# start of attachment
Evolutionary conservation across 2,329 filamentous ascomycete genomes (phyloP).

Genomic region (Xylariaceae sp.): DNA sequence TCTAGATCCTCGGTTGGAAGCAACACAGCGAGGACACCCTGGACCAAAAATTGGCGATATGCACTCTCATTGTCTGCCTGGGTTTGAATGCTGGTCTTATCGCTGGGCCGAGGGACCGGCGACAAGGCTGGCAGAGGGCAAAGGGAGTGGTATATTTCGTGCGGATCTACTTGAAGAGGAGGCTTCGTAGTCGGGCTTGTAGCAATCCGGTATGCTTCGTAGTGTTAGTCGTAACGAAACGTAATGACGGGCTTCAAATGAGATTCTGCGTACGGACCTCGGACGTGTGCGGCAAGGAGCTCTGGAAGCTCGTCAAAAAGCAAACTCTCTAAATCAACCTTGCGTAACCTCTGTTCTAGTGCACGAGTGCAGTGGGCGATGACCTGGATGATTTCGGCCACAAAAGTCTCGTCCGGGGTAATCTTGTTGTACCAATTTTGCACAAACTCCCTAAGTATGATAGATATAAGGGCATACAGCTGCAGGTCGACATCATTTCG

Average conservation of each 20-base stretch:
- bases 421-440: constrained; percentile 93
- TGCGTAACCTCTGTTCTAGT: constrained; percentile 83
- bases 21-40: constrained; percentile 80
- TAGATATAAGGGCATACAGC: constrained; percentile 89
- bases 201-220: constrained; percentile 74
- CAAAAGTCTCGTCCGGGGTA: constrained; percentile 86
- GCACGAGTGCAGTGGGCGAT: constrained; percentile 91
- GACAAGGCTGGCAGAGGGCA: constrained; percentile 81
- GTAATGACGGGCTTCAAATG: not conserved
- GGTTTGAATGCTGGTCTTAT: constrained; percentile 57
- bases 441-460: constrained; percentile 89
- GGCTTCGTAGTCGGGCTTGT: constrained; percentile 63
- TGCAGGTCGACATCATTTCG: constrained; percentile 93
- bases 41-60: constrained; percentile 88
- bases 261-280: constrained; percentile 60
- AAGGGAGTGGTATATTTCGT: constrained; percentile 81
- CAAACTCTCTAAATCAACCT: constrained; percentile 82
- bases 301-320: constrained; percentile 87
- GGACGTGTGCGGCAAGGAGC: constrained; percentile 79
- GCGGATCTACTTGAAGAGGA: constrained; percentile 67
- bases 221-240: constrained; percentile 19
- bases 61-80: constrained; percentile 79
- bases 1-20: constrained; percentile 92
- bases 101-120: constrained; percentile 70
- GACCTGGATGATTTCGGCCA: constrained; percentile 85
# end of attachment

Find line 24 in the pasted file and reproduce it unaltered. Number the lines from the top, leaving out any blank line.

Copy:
- bases 221-240: constrained; percentile 19